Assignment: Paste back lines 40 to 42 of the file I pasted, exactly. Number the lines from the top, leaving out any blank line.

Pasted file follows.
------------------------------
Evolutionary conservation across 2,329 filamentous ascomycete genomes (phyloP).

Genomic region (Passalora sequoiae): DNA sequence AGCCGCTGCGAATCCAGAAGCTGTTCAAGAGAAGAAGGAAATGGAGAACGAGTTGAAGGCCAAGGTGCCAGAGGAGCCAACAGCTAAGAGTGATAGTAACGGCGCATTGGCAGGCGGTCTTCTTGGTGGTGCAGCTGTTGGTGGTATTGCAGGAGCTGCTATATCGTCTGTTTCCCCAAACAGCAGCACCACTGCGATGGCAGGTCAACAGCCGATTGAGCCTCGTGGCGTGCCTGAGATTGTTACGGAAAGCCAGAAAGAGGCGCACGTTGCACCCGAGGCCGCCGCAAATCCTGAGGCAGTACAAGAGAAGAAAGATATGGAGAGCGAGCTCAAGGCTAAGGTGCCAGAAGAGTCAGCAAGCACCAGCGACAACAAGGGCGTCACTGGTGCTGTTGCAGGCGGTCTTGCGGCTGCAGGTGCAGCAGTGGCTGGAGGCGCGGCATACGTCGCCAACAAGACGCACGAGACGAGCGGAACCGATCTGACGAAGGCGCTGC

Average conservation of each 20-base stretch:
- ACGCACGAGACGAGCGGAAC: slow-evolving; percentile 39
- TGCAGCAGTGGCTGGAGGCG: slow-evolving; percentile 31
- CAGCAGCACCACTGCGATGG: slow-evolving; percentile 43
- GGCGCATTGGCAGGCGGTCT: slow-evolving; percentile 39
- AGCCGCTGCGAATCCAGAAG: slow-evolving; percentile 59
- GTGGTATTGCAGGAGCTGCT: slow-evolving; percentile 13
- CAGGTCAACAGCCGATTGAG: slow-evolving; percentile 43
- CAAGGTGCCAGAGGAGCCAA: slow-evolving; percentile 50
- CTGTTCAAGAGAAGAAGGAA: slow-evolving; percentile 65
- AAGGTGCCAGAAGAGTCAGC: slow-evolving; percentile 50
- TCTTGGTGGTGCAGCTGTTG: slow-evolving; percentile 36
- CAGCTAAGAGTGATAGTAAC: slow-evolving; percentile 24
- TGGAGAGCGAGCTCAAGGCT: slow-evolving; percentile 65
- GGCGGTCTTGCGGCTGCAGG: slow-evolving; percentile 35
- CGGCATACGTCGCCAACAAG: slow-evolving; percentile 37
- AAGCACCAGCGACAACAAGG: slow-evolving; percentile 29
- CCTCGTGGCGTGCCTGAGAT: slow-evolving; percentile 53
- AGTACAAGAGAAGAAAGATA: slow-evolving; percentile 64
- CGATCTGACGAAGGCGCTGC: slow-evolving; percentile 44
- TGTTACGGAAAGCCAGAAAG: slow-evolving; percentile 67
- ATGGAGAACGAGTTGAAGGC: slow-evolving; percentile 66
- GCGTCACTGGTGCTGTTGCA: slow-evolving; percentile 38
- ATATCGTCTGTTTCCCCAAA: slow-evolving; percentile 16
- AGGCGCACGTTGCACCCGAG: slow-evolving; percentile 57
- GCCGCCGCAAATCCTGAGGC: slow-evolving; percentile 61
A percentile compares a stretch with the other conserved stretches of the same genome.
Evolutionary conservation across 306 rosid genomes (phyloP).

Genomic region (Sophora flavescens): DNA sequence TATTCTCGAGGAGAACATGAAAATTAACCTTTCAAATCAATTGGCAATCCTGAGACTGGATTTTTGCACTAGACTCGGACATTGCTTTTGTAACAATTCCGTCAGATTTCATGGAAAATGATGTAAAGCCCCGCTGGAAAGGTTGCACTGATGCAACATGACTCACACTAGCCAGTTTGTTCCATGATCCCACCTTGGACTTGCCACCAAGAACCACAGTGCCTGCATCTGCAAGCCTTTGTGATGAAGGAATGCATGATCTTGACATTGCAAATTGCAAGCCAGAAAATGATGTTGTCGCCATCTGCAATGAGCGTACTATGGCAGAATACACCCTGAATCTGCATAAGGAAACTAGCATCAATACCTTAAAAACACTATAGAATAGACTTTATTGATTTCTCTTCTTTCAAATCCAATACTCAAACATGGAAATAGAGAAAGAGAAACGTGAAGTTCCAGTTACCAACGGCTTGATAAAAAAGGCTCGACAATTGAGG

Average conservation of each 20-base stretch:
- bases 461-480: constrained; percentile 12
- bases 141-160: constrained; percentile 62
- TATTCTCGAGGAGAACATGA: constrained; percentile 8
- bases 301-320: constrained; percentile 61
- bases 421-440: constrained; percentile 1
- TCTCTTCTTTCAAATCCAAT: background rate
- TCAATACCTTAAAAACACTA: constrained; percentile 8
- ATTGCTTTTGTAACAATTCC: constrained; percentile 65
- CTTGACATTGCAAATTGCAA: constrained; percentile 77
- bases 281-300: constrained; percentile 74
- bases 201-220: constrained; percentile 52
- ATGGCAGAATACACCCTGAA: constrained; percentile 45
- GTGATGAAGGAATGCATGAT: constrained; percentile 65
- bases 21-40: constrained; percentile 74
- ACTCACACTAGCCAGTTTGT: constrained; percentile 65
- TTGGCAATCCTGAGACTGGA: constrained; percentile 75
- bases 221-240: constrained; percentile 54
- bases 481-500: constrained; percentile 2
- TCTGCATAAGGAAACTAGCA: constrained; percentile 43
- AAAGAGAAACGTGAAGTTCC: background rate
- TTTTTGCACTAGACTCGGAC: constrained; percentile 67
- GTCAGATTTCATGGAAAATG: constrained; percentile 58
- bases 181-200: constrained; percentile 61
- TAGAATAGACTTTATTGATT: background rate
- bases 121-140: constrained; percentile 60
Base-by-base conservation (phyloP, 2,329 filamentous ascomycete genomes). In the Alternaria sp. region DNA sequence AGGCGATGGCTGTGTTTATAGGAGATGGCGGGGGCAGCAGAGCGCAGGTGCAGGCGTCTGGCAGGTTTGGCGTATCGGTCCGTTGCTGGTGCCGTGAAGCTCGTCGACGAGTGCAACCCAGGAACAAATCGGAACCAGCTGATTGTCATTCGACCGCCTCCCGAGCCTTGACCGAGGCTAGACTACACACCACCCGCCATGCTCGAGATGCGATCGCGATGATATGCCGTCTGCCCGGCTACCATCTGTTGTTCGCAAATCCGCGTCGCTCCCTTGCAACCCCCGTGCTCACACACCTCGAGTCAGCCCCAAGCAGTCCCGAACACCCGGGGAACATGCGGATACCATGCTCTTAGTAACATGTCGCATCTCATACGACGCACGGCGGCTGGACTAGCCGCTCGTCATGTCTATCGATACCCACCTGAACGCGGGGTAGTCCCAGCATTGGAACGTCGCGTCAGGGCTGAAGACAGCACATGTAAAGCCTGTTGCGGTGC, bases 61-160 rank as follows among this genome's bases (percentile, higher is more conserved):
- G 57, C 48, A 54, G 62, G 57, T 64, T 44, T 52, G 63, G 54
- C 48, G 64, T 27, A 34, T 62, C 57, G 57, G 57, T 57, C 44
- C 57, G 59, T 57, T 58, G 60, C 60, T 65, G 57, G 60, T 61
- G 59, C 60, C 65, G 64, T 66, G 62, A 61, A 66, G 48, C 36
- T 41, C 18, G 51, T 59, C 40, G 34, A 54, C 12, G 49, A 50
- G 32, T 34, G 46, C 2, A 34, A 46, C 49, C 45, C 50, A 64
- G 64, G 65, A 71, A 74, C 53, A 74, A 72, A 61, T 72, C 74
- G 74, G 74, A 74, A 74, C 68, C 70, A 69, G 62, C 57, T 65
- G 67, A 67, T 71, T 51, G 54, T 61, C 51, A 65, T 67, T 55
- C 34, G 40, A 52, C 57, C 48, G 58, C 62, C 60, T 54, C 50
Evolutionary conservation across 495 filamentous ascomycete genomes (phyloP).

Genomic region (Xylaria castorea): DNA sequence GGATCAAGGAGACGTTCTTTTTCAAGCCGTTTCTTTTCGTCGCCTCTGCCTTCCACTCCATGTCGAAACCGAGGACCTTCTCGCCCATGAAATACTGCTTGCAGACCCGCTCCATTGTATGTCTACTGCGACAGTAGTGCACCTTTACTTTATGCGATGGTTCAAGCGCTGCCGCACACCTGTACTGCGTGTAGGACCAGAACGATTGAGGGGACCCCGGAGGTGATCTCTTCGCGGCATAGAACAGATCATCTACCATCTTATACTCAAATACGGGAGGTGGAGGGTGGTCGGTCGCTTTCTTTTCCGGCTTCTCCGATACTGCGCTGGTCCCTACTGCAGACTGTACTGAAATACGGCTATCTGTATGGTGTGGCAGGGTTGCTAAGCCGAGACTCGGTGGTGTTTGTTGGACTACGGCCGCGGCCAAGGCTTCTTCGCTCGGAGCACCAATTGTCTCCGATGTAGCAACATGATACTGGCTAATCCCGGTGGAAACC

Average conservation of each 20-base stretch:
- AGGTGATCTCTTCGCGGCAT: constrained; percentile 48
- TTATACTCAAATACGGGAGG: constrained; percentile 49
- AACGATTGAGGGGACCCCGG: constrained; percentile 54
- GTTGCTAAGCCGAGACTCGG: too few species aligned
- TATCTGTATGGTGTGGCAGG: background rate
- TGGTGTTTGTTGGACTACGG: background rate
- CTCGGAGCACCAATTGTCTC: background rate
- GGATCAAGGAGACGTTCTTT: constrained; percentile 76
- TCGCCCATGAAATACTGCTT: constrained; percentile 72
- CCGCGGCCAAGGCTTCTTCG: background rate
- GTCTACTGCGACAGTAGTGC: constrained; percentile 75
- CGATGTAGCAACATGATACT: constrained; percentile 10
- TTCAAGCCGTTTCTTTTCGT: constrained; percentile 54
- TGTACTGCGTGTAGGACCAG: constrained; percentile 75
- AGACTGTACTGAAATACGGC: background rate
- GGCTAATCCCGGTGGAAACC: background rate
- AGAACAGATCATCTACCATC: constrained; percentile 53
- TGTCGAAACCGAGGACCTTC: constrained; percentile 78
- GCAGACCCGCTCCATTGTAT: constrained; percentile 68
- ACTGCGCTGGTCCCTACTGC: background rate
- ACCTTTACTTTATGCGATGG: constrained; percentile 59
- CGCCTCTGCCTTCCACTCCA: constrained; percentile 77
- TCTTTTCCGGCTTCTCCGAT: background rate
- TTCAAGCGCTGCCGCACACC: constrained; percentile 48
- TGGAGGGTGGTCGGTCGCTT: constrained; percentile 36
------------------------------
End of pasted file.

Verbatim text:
- ATTGCTTTTGTAACAATTCC: constrained; percentile 65
- CTTGACATTGCAAATTGCAA: constrained; percentile 77
- bases 281-300: constrained; percentile 74